Thursday 16 August 2018

Conviviality shares plunge further despite executive share buy-up

It compounded pain felt a day earlier when shares plunged nearly 60%.

Conviviality owns Bargain Booze (Ben Birchall/PA)
Conviviality owns Bargain Booze (Ben Birchall/PA)

By Kalyeena Makortoff, Press Association City Correspondent

Shares in Bargain Booze owner Conviviality have tumbled another 13% despite executive efforts to boost confidence in the company by buying up thousands of shares.

Regulatory filings on Friday showed that chief executive Diana Hunter paid more than £50,000 for 44,000 shares at 109p each, while finance chief Mark Moran also bought a further 120,000 shares – both just a day after warning on profits.

The move failed to calm worries about the future of the business, with investors sending shares down more than 13% in afternoon trading to as low as 107p per share.

The company has not seen any material weakness in overall demand and the previously announced cost saving actions remain fully on track Conviviality trading statement

It compounded pain felt a day earlier when shares plunged nearly 60% after warning in a market update that annual earnings would come in 20% lower than previously expected.

Conviviality said it had found a “material error” in the forecasts for its Conviviality Direct business, which would knock underlying earnings by around £5.2 million.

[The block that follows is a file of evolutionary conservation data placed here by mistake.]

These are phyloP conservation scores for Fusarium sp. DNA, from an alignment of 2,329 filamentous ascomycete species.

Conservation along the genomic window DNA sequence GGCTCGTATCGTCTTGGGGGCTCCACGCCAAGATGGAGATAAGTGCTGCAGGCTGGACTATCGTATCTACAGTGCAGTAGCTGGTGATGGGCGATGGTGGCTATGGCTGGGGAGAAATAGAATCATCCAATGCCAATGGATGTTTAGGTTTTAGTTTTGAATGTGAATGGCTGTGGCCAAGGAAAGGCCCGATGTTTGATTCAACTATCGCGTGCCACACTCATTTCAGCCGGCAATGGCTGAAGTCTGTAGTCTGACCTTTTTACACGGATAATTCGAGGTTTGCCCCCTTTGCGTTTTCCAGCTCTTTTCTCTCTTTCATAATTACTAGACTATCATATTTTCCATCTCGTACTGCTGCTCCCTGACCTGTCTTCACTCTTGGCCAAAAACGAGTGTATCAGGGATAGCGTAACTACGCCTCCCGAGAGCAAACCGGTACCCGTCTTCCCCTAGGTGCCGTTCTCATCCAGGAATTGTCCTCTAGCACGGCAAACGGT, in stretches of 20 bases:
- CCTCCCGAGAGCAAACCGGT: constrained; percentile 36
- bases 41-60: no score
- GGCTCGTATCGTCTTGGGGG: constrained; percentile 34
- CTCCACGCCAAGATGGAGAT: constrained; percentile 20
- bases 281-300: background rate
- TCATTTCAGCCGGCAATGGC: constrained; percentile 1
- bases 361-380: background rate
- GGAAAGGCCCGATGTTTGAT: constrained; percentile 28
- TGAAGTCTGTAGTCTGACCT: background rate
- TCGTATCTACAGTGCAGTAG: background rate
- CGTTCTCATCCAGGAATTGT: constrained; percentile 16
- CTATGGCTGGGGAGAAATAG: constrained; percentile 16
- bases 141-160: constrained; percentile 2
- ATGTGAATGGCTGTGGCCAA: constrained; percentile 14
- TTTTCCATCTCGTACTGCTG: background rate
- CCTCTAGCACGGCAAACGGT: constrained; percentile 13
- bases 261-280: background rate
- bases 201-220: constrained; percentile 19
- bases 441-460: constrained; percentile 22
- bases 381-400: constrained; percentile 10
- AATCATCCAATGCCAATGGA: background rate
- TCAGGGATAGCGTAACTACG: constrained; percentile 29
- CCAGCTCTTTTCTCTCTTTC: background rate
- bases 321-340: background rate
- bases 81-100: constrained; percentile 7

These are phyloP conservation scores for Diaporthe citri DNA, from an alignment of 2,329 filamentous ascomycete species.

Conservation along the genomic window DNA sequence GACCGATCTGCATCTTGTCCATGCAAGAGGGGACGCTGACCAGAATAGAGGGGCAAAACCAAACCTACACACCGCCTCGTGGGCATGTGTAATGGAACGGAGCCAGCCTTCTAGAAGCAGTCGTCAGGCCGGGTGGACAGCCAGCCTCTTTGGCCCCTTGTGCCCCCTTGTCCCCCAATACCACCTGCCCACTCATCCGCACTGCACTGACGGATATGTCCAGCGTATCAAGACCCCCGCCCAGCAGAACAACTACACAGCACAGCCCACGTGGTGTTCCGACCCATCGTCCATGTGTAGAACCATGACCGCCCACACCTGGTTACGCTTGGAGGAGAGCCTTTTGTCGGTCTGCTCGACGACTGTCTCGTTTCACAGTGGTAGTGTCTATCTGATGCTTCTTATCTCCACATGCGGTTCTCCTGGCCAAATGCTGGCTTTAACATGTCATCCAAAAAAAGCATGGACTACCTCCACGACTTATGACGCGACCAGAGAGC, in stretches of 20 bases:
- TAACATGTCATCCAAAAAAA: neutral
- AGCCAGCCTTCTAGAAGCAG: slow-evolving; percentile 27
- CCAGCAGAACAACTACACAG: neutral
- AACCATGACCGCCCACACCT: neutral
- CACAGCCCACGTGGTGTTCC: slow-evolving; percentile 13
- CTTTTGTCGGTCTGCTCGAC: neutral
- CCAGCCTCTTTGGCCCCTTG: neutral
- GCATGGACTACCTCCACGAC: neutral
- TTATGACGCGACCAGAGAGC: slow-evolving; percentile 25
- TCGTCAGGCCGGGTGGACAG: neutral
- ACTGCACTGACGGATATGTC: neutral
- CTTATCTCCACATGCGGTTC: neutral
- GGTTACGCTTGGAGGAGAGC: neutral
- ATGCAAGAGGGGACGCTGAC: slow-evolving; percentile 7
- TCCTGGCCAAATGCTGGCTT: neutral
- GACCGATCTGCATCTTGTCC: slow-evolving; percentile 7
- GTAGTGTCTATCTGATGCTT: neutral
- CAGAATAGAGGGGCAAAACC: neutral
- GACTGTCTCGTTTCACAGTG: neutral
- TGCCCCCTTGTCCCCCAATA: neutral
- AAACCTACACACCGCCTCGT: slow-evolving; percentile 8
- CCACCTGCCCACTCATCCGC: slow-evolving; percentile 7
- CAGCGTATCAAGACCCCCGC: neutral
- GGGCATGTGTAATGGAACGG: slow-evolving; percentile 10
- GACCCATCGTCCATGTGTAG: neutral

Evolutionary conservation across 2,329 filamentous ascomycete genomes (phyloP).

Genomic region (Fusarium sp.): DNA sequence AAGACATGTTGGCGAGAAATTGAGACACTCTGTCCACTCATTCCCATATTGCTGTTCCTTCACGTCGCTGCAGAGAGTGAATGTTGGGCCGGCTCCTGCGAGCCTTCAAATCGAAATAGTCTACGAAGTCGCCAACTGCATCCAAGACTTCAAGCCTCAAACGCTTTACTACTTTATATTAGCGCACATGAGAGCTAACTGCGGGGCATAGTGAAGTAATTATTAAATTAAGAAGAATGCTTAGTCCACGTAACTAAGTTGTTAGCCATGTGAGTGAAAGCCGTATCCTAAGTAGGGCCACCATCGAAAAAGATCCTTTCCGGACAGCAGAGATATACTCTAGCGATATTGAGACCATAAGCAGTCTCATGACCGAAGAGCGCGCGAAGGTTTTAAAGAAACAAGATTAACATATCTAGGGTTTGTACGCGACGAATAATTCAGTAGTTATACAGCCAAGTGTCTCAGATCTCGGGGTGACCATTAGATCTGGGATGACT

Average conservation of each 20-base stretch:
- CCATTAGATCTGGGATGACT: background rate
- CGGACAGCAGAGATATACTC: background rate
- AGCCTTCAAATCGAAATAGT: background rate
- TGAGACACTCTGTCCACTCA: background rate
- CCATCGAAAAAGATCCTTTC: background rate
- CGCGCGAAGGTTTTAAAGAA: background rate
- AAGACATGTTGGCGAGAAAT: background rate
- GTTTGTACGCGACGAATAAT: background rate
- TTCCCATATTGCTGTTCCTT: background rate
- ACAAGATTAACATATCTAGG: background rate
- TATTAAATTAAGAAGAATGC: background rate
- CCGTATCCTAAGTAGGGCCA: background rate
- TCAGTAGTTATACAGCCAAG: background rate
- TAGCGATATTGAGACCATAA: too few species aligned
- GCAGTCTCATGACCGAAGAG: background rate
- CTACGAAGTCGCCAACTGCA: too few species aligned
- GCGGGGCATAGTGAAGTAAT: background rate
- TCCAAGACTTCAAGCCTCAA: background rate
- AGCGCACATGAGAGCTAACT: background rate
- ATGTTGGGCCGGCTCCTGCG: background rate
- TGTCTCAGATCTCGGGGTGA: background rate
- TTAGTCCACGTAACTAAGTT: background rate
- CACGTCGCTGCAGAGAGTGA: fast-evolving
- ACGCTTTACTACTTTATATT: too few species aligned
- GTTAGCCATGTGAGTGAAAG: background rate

The alcohol wholesaler and distributor said it had also suffered from softer margins in January and February, which Conviviality expects will continue throughout the rest of the financial year.

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“A number of enhanced controls and disciplines have been introduced to address this and management believes that appropriate corrective actions are in place,” the group assured.

“The company has not seen any material weakness in overall demand and the previously announced cost saving actions remain fully on track.”

Phil Carroll, a research analyst at Shore Capital Markets, said there was clearly “insufficient oversight” around both internal reporting and the quality sales at the firm, which is likely to raise questions among investors.

“The rebuilding of management credibility is going to take time and a significant period of results delivery, in our view. In the meantime we expect this damage to credibility to weigh on the stock’s rating.”

However, Mr Carroll said the problems behind the profit warning are likely “fixable” and that “the business model works and remains relevant”.

“The group commands a strong route to market so has value, in our view, with the potential to generate more value in the future.

“Therefore, we see the group as attractive to potential suitors and so reducing further downside potential to some extent,” he added.

Press Association

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